Seattle's only public access station, the Seattle Community Access Network (SCAN), will be starved into oblivion by the city's 2011 budget, which cuts funding for SCAN from $650,000 to $100,000, and opens up the bidding process for a public access provider who can work under that tight budget. (SCAN staff maintain that $100,000 isn't even enough to keep the lights on and pay someone to monitor the door at their studios.)

So today, SCAN staffers held a press conference at their studios in North College Park, begging residents to pressure city council members to save the station by re-allocating the funds they cut (or at least giving them a transition fund to work with).

The press conference was ineffectual and boring, attendance was dismal, and all bets are that SCAN's ploy won't work. Puget Sound Access (PSA), a public access provider in south King County, says it can provide many of the same services as SCAN for under $100,000.

SCAN Executive Director Dian Ferguson started the presser by saying she was "appalled" by the cuts. She then targeted the Seattle Channel, one of the city's two government channels (and another recipient of franchise fees), for similar cuts, arguing, "I have heard over and over again that we are all old and antiquated and that no one watches tv anymore. If that’s the case, why don’t we cut the Seattle Channel and put them on YouTube as well?" This was a weak rhetorical move that sounded like the cries of a dying animal lashing out at everything around it. Ferguson also issued a veiled threat to council members who vote against SCAN's funding by reminding the handful of audience members that council elections are a scant few months away.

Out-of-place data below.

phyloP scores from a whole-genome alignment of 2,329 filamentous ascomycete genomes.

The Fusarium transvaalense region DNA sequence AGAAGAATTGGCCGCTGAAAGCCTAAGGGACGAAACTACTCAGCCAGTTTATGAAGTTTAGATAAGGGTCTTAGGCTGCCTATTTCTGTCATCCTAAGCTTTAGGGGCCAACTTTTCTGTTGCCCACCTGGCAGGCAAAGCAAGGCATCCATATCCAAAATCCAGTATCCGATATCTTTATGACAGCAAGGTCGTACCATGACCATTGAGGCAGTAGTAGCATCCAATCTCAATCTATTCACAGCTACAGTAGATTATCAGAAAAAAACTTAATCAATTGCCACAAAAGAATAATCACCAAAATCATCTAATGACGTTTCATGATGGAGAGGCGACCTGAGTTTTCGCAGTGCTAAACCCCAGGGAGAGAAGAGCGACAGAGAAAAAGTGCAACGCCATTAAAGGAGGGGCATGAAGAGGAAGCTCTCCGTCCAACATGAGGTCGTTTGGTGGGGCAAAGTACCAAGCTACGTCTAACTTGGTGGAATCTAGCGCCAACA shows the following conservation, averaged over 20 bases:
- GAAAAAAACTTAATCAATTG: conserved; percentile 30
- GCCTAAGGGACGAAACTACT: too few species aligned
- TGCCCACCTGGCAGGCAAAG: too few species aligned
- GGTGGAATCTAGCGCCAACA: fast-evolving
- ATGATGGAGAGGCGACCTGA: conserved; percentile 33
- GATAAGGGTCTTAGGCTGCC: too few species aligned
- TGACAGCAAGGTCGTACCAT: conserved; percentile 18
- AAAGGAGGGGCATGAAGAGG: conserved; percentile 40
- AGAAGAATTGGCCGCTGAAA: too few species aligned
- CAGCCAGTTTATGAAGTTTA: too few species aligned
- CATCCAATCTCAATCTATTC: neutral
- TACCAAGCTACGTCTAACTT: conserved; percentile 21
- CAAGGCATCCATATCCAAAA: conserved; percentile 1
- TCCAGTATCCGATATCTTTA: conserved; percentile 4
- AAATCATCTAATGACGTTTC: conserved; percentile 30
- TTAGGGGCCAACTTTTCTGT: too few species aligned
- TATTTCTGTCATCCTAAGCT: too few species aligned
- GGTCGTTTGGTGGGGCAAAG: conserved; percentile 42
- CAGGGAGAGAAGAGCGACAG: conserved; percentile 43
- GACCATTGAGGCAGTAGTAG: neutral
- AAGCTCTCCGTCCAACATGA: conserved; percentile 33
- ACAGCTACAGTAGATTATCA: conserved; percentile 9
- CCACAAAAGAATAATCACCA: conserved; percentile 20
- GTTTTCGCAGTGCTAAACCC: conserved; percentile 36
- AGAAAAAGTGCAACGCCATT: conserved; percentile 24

Then the sad apostle-producers of SCAN came trotting out to plead their cases. Marlee Walker of the show Blues To Do said, "If the people do not have their own voice on television, free from corporate or government influence, which in Seattle is public access, then they truly have no free press." Feel moved? Okay then. Gilbert Wardian, producer of To Your Health, and Ed Mays, producer of Pirate Television, also spoke. They were incomprehensible. If these dudes couldn't even hold my attention in person, no wonder SCAN is fading into irrelevance. At least they served me pumpkin pie with whipped cream.

More thrilling public access news after the jump!

Ferguson closed the presser by reminding the audience to contact city council about restoring SCAN's funding (theoretically, the council could have a change of heart and allocate funding before the final vote on November 22. But that's just not going to happen). Then at least two audience members mentioned that they would like to pursue federal criminal charges against the council for what they believe to be a violation of the Cable Franchise Policy and Communications Act of 1984. Batshit crazy alarm triggered!

Here's the thing: SCAN does do some valuable stuff. Somali, Ethiopian, and other refugee communities use broadcasting time to figure out how the hell to live here. There are advice and call-in shows in all sorts of languages that are easily accessible through the tv. This service is effective because while not every family can afford an internet connection—or even a computer—almost every family owns a boob tube. SCAN also provides training and workshops for people interested in doing television, including internships they offer to local media students. But nothing in this press conference today showed me why SCAN needs an additional $500,000 to do this job when someone else could do it for $100,000.

Thanks for the pie.